Our first step was to create a template for the process. Although the creators of MAPS are adamant they will not create a MAPS template, in our work with elementary-age boys, having a graphic representation on hand has proven to be an immensely useful tool for both cognitive and artistic organization. It helps the boys to visualize the process, as well as guide their goal- setting. The dreamcatcher is a highly symbolic Ojibwe design which complements the intent of the overall DREAMS process (for more information, see Overview). We also added traditional Alaska Native values as a border to the graphic to remind all present of the boy’s culture and heritage, and to encourage him to incorporate these ideals into his vision for his future. We have tailored the process itself to be particularly suited for the active learning styles of boys, and to fuse with his identity as an Alaska Native male.

So far, Project Ki’L’s team has completed over 400 DREAMS processes with our students, and the feedback from families has been overwhelming. Our own dream is that these pages will encourage you, as a facilitator or parent, to activate this process with your own student, and equip you with the tools you need to be successful.

or parent, to activate this process with your own student, and equip you with the tools


An introduction to DREAMS


What is Project Ki’L?

Project Ki’L (Dena’ina Athabascan for boy) is a three-year demonstration grant (2011-2014) from the Alaska Native Education Equity program. We serve over 500 Alaska Native and American Indian boys in preschool through 5th grade by providing targeted cultural and social-emotional learning (SEL) services. In the Anchorage School District, and school districts across the country, Alaska Native and American Indian (AN/AI) boys score lowest on standardized tests than any other gender or ethnic group, and dropout rates are the highest. The goals of Project Ki’l are to turn around these negative trends, narrow the achievement gap, and create more culturally inclusive environments within the Anchorage School District that will equip our boys with the tools and resources they need to excel. We do this by affirming their identity through the celebration of Native values and traditions, and by supporting parents, community members, and educators as they strive to meet their unique needs.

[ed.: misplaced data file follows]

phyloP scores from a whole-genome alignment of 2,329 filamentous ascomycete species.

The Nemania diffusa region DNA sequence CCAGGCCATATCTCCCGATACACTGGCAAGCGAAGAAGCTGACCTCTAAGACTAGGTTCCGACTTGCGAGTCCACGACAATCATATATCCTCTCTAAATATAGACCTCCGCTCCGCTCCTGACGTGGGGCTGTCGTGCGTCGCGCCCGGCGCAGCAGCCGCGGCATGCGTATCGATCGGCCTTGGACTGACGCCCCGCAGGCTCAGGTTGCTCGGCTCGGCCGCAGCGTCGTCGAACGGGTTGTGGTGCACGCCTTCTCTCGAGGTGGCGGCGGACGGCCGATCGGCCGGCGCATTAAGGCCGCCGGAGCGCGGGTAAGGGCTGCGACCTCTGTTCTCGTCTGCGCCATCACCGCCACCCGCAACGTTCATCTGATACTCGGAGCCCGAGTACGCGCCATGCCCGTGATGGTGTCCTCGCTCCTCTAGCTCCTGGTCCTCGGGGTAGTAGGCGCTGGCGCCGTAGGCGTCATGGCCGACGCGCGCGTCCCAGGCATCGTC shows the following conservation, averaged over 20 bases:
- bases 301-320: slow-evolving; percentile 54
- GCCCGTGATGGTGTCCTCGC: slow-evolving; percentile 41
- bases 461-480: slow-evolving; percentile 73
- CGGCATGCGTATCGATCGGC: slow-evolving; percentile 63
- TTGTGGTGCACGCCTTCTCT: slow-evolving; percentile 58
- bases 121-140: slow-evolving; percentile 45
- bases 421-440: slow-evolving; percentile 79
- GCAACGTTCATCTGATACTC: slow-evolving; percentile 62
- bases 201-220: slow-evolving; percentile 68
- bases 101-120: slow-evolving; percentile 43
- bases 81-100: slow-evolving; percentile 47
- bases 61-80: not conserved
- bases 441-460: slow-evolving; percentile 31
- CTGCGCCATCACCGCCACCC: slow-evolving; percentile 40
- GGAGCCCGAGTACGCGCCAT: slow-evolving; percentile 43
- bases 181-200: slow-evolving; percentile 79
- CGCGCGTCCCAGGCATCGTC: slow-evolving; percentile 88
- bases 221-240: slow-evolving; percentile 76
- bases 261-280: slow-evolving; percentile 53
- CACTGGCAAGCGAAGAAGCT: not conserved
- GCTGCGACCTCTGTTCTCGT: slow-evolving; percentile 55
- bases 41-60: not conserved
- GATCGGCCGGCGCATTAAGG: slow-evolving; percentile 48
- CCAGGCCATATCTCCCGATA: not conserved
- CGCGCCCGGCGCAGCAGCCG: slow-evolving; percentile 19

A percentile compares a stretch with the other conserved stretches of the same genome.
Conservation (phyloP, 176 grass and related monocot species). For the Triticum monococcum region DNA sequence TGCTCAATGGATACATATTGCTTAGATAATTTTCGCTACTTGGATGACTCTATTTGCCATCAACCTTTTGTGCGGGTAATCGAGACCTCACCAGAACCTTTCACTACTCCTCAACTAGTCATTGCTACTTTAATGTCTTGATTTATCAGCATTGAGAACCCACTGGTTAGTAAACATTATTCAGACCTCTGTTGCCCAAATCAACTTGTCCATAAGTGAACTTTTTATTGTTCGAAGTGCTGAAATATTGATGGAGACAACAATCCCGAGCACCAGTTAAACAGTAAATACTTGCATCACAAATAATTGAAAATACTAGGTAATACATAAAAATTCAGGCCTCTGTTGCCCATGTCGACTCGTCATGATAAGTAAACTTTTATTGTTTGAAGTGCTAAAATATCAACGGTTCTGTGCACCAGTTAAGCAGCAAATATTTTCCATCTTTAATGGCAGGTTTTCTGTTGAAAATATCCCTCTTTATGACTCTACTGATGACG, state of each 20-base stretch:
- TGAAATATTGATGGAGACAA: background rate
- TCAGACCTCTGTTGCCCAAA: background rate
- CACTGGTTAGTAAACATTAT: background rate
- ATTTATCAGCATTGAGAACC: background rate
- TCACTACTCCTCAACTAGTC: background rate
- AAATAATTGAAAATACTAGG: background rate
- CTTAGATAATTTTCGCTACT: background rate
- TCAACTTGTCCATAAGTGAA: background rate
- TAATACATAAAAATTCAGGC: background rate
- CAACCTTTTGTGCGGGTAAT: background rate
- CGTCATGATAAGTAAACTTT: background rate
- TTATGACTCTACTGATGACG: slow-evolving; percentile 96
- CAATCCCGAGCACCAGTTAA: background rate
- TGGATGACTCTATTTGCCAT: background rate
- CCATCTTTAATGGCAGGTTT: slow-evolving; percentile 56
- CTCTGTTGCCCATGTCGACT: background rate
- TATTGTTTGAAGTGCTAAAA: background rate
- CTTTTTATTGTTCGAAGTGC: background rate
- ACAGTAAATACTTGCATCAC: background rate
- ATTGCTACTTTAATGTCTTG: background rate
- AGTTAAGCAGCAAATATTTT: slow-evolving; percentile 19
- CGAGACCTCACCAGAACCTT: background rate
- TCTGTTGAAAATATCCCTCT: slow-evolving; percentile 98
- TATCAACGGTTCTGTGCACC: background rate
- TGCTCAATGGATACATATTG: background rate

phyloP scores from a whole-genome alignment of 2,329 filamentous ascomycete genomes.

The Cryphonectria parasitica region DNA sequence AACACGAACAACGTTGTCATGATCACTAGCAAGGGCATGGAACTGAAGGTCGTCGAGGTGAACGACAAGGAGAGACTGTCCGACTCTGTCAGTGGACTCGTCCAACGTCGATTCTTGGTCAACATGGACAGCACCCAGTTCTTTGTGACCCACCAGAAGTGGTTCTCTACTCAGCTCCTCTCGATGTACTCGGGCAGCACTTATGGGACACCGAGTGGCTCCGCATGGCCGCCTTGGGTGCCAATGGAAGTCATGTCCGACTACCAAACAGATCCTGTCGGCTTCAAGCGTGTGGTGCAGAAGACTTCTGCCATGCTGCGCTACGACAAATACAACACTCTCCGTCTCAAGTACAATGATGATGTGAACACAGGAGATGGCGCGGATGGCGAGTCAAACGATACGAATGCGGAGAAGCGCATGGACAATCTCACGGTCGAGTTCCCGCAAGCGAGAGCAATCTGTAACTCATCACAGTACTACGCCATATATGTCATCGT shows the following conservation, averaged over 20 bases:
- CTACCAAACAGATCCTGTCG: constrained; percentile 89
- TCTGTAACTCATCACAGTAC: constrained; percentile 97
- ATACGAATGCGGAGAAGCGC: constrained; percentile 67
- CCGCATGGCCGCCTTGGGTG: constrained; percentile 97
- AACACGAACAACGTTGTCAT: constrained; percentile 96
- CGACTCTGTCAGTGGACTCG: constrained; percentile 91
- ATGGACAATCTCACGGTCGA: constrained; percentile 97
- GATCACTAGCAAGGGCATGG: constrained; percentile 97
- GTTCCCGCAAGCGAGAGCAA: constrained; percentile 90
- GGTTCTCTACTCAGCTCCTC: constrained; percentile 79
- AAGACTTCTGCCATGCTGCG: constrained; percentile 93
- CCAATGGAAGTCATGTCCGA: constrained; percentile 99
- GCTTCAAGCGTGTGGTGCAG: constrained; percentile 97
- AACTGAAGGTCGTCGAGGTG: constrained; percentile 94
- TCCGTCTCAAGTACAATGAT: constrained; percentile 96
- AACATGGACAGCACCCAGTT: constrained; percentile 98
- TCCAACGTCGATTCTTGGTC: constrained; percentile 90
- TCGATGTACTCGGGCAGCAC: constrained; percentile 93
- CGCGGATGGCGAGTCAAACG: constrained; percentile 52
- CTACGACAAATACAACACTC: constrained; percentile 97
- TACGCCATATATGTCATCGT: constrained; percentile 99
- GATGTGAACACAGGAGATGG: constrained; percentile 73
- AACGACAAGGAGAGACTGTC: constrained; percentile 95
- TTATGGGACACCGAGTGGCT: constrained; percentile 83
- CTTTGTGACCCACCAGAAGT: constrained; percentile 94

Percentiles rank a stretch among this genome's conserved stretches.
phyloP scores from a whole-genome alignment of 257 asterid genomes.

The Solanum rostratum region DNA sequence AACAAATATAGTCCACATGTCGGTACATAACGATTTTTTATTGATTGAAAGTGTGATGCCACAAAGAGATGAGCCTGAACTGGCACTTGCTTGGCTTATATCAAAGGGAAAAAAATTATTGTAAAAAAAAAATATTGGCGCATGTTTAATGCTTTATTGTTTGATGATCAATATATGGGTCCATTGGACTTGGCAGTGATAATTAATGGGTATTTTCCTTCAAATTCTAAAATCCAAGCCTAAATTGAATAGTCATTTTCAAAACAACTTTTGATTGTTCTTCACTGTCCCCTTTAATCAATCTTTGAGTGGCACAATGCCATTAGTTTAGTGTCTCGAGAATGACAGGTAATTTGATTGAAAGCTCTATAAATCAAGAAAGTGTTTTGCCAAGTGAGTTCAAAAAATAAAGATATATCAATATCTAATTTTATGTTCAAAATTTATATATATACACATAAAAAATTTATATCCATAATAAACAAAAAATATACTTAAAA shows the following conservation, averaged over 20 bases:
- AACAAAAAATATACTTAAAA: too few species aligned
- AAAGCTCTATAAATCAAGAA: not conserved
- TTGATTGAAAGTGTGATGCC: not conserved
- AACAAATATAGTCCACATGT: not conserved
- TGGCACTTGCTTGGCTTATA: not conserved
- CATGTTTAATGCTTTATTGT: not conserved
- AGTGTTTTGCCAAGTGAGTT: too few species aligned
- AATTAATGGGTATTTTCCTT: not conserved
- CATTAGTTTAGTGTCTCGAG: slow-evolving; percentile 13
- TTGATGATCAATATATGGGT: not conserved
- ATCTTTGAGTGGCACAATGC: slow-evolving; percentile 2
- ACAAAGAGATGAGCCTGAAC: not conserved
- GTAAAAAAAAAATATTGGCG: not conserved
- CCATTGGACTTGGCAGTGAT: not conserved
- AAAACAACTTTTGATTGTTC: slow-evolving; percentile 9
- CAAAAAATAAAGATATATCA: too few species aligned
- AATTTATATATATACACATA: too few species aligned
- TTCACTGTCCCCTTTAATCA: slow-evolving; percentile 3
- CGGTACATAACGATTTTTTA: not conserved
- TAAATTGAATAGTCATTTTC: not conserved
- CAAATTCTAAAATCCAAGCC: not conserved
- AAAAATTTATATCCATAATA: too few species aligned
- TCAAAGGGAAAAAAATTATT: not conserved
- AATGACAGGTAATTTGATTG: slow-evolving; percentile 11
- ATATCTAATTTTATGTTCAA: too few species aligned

We accomplish this through several means, including Family Nights, biweekly Club Ki’L meetings featuring Alaska Native and American Indian presenters, and professional development for school staff which encourages culturally responsive educational practices and teaching strategies. One of our most popular activities, however, continues to be our DREAMS process.

What is the purpose of DREAMS?

DREAMS are a casual conversation about a boy’s hopes, dreams and goals which involve their support network of family, friends, and teachers. It is also an artistic process, helping boys to reflect visually on what is important in their life presently, and how they can reach a desired future. By graphically mapping their expectations for themselves, each boy, and his supporters, enact a constructed and goal-oriented future, helping guide him to informed choices about how he wants to live as a contributing community member. Not only that, but we learn how Project Ki’L, the Anchorage School District, and the wider community can best assist him on his journey.

Why do we draw DREAMS instead of writing them?

Recording and sharing images uses more of our brains. When we endeavor to record the images in our words, we create a record that will let us recall some of the rich tapestry of the original experience. When we find an image that “clicks”, it is the “hot button” to the full memory, thus our recall improves dramatically. Research on “memory aids” has recommended simple “image memory hooks” for the past 2,500 years. This is especially true for boys, who tend to be more visual-spatial learners than girls.

It is important to understand that DREAMS are not about art so much as communication. We don’t think and dream in words. Our nightmares are not bound by words. Language is at best a very limited representation of the full color, surround sound images in our minds.